The name of Samuel McElwee Wylie is well known in medical circles throughout America and is not unknown in foreign lands by reason of his contribution to medical literature, yet he has not sought the opportunity for winning fame or large financial success that is offered by the cities, preferring the quiet home life of Paxton, finding ample chance to exercise his professional skill in the practice which is accorded him in this locality. While the winning of success along honorable lines is at all times commendable, it has never been the chief motive in Dr. Wylie's professional career. A lover of scientific research, he possesses also the broad humanitarian spirit without which the physician and the surgeon never do their best work.
Dr. Wylie is one of Illinois' native sons, his birth having occurred in Oakland, Coles county, on the 15th of July, 1855, his parents being Dr. Jonathan Dixie and Agnes Isabel (Crawford) Wylie. A removal of the family to Paxton in 1868 enabled Dr. Wylie of this review to pursue his preliminary education in the common schools here and later he attended the Indianapolis high school and also Monmouth College at Monmouth, Illinois. His choice of a vocation fell upon the medical profession and in preparation therefor he matriculated in the Chicago Medical College, now the medical department of the Northwestern University, from which he was graduated with valedictorian honors as a member of the class of 1878. Immediately after winning his degree he located for practice in Paxton, where he has since made his home. He has, however, at different times studied in this country and also abroad, enjoying the benefits of instruction and hospital practice in New York. He has taken post-graduate work in the New York Polyclinic at different times from 1880 until 1888, and in 1890 he went abroad for post-graduate work in Europe, coming under the instruction of some of the distinguished practitioners of Berlin, Vienna, Munich and Leipsic. He also visited Paris and London in his professional capacity. The science of medicine has ever been a theme of deepest interest to him and he has carried his investigations far and wide into the realms of scientific knowledge. In 1900 he went with Dr. Senn, of Chicago, to Central America to study tropical diseases, especially leprosy and yellow fever, and at that time made a report to the secretary of state in regard to the diseases prevalent there which were liable to be met with in digging the Panama canal. In 1902, in company with Dr. Senn, he attended the Red Cross International Congress in St. Petersburg, Russia, and with him afterward visited altogether two hundred hospitals in Russia, Turkey, Asia Minor, Egypt, and the principal cities of Europe, the trip consuming eight months. In 1906 he was a delegate from the American Medical Association to the International Medical Congress at Lisbon, Portugal, and subsequently visited hospitals in Spain, Italy, Switzerland and France.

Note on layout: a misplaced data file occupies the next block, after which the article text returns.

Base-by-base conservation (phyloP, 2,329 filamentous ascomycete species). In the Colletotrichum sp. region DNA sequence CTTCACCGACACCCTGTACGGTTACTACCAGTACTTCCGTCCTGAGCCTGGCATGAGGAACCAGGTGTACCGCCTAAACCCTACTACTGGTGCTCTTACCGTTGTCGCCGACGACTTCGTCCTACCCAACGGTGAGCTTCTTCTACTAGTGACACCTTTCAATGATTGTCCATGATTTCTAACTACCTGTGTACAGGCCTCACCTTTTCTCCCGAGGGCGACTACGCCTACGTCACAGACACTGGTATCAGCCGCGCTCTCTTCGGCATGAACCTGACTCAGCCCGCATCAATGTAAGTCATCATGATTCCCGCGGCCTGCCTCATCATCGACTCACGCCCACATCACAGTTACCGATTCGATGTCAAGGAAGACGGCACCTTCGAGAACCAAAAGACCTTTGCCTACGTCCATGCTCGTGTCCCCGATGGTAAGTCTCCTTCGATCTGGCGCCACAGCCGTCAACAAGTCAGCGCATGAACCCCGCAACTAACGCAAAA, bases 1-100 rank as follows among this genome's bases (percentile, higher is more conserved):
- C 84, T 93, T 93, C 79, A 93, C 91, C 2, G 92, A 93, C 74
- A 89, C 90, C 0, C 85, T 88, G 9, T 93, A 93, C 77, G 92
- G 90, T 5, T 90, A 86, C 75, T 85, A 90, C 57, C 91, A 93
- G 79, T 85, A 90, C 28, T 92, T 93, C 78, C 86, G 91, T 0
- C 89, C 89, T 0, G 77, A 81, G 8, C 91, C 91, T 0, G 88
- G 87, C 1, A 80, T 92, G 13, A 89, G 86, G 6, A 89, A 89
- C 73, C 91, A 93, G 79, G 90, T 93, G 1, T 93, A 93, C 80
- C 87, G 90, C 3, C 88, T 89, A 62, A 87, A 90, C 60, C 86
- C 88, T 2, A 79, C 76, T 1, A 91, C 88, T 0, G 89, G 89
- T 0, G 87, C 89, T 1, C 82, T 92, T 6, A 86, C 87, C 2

Throughout all these years Dr. Wylie has written extensively for medical papers and addressed various medical conventions on many topics, but of all his writings the one which has awakened most wide-spread attention and won him the widest acknowledgment of his ability was an article on "Traction injuries of arteries." This was the first article ever written on the subject. He searched libraries all over the world and never found anything bearing upon the subject except fifteen lines in Russia. This paper attracted world-wide interest and when it was read in Germany the profession elected him to fellowship in the Royal Society of Surgeons of Germany. At different times Dr. Wylie has been offered prominent professorships in Illinois and in the east, the latest being offered by the College of Physicians and Surgeons of Chicago and the Rush Medical College. He has always refused such honors, however, for he prefers to labor in Paxton and enjoy the quiet time life here offered.
On the 19th of June, 1879, Dr. Wylie married Miss Emily J. Bushnell, a daughter of Sherrell and Adeline Bushnell. Her father was a very prominent resident here and was the organizer of the First National Bank of Paxton. Mrs. Wylie has been a true helpmate to her husband and he attributes much of his success to her assistance and encouragement. Dr. and Mrs. Wylie attend the Methodist church and he has attained the thirty-second degree of the Scottish Rite in Masonry. In politics he is a republican, actively interested in the party and its success, yet always refuses office. In professional lines he is connected with the County Medical Society, the Illinois State Medical Society, the Mississippi Valley and the American Medical Associations, the American Association of Military Surgeons and the German Surgical Society. In his practice he has always made a specialty of surgery, in which he has gained distinction, manifesting skill and ability in that line that places him on a par with the eminent representatives of the profession in the different metropolitan centers of the country. He is everywhere received in professional ranks with the most cordial evidences of respect and appreciation. He has succeeded because he has desired to succeed and he is great because nature endowed him bountifully, and he has studiously, carefully and conscientiously increased the talents that have been given him.

Extracted 17 Oct 2016 by Norma Hass from History of Ford County, Illinois, From Its Earliest Settlement to 1908, author E. A. Gardner, Volume 2, pages 771-773.

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